Cup of Dough 🤑

Cup of Dough 🤑

We just launched our next Kenyan coffee, Mukarimu Lot 18, and we couldn't be more excited about it.


What do you say about a coffee that has it all? Not only is this coffee delicious, with a cup that has all the things we hope for when sipping a Kenyan coffee - sparkly acidity, complex and unique fruit notes, and somehow achieving a previously unknown level of balance - but it was organically farmed, and maybe our favorite part, it challenges the status quo to how coffee moves from farm to mug.  

💸 Financing! 

While this might seem like a boring, unattractive aspect to the coffee industry, in many supply chains, it’s the hidden piece that makes it possible to move coffee from farms to anywhere else, and it’s what Jamii, the importer bringing us this coffee, is rethinking in their supply chains. 

Many importers take out loans, which provide them with a lump sum of money that they can then use to pay for the coffee that they will then hold onto until they sell this coffee to roasters, like Dapper & Wise. As importers sell coffee, they bring in money, which can then be used to pay back their loan…along with the interest that comes with it. This (usually high) interest is the tough part, making it hard for some importers to maintain the financial health of their operations. As Jamii tells us, from their perspective, the interest paid for financing puts downward pressure on the amount of money that they could otherwise pay farmers for coffee.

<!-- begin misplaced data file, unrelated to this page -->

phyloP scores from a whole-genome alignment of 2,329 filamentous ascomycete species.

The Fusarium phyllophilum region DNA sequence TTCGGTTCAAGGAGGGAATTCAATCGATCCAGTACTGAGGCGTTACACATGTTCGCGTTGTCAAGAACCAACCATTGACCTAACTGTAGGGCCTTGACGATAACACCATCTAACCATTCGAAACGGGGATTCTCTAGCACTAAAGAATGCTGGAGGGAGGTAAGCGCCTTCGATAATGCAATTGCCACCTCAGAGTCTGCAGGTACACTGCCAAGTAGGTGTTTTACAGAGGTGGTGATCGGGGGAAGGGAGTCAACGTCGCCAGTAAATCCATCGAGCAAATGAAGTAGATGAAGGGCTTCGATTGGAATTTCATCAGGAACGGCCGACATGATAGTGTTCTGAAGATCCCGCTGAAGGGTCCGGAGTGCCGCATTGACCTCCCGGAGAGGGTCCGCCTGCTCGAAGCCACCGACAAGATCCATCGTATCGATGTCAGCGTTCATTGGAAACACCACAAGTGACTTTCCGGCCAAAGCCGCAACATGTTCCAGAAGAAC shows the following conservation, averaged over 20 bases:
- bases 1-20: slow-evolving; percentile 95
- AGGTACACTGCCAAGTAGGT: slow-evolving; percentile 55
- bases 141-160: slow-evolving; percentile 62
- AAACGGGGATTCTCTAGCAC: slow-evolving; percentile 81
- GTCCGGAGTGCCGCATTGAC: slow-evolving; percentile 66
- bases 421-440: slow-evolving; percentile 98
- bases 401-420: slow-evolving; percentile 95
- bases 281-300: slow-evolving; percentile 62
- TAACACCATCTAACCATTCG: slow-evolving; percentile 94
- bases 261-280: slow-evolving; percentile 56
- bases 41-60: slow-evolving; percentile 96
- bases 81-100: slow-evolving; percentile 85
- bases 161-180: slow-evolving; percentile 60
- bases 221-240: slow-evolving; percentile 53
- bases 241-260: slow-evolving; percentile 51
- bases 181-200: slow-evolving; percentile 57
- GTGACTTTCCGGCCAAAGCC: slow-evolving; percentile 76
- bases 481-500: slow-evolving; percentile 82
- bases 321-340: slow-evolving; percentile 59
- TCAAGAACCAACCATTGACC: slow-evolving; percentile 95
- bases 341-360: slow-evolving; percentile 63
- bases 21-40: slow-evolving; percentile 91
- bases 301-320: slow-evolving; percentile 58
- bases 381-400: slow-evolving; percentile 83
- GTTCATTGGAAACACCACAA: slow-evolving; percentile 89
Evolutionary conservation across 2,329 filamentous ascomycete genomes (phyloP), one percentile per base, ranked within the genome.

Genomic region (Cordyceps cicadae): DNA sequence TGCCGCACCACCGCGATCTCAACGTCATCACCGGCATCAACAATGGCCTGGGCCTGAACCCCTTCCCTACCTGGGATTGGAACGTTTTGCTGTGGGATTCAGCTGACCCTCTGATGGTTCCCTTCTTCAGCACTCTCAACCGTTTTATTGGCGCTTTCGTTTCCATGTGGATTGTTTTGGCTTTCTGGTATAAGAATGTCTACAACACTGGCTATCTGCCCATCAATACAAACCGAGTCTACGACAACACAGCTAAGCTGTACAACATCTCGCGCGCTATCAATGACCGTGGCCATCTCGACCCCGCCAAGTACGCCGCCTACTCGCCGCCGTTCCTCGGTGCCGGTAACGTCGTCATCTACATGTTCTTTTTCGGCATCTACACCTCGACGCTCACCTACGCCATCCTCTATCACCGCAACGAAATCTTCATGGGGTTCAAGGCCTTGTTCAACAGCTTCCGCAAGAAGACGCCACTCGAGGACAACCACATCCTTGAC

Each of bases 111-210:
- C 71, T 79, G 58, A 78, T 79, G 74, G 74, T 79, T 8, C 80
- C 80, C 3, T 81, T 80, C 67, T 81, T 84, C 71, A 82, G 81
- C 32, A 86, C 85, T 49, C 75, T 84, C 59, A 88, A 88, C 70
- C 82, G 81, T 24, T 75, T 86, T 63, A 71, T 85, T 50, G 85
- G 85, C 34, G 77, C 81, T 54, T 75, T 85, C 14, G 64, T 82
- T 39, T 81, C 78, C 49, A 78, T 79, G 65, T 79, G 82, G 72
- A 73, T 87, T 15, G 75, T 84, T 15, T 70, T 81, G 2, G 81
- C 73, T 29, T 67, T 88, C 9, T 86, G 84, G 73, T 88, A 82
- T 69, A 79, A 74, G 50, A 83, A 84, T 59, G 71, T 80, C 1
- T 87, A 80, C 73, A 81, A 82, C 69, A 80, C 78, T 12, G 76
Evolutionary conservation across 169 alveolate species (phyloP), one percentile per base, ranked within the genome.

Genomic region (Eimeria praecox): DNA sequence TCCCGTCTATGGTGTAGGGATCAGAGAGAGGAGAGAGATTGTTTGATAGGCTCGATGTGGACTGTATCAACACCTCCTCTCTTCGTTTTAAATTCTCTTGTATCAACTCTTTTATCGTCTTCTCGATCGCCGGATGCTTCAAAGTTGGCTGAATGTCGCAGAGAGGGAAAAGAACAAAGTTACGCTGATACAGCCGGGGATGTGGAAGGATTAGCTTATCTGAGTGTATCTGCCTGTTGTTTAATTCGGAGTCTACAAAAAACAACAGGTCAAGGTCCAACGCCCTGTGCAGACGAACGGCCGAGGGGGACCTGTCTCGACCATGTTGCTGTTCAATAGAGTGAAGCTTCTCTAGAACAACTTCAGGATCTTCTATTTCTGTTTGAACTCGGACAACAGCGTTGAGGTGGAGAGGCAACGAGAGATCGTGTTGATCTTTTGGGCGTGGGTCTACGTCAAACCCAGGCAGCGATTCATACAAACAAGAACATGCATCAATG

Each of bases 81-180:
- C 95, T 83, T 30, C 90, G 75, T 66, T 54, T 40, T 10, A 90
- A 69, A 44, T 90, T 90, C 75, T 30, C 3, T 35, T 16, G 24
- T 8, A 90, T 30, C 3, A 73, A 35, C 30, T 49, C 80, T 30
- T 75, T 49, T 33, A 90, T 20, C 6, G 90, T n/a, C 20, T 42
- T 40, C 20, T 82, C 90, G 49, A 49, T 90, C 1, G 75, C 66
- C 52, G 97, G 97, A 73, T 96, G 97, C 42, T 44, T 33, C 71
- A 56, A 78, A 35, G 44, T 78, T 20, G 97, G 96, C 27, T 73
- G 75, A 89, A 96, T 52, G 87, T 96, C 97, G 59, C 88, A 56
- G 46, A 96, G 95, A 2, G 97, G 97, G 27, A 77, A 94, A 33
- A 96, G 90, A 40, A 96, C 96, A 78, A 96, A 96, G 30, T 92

You still with me? For the two of you who are still reading along, here’s where Jamii’s “Coffee Belongs to the Farmer” system comes in. It’s pretty simple: no financing. Instead of Jamii paying the farmer, in this case, Charles Mutwiri, upfront for his coffee, a process that would require Jamii to obtain financing, Charles Mutwiri remains the owner of his coffee until Jamii sells it to roasters, and after each sale, Jamii pays Charles directly. Without having to dedicate a percentage of income to paying off interest, Jamii has more available funds to pay Charles a higher price for his coffee. So, in this case, no financing = more money in Charles’ pocket. 

And since nothing is simple in this industry (does any of this industry even make sense?), it’s important to note that a consequence to this system is that Charles ends up receiving payment for his coffee significantly later than he would have received payment were Jamii to have utilized financing to pay Charles up front. The distribution of risk is also altered: instead of the importer assuming the risk of quality degradation as the coffee sits in warehouses waiting to be sold to roasters, this risk is now shared with Charles, who, as a coffee farmer, already carries a disproportionate amount of risk (uncertain weather patterns and volatile coffee prices to name a couple). Trust, and transparent agreements, like the relationship between Jamii and Charles, are the key. What works for one farmer and importer may not work for another!

To be clear: no shade to financial institutions and loans. Like we said, without financing, moving coffee around the world might not be possible in many cases. This just gets us thinking - what are some other ways that finance can be utilized so that more money gets into the hands of smallholder producers? A fun thing to think through over a tasty cup of Kenyan coffee, maybe??

Here’s some more info on this coffee from Jamii Coffee’s website.

Older post Newer post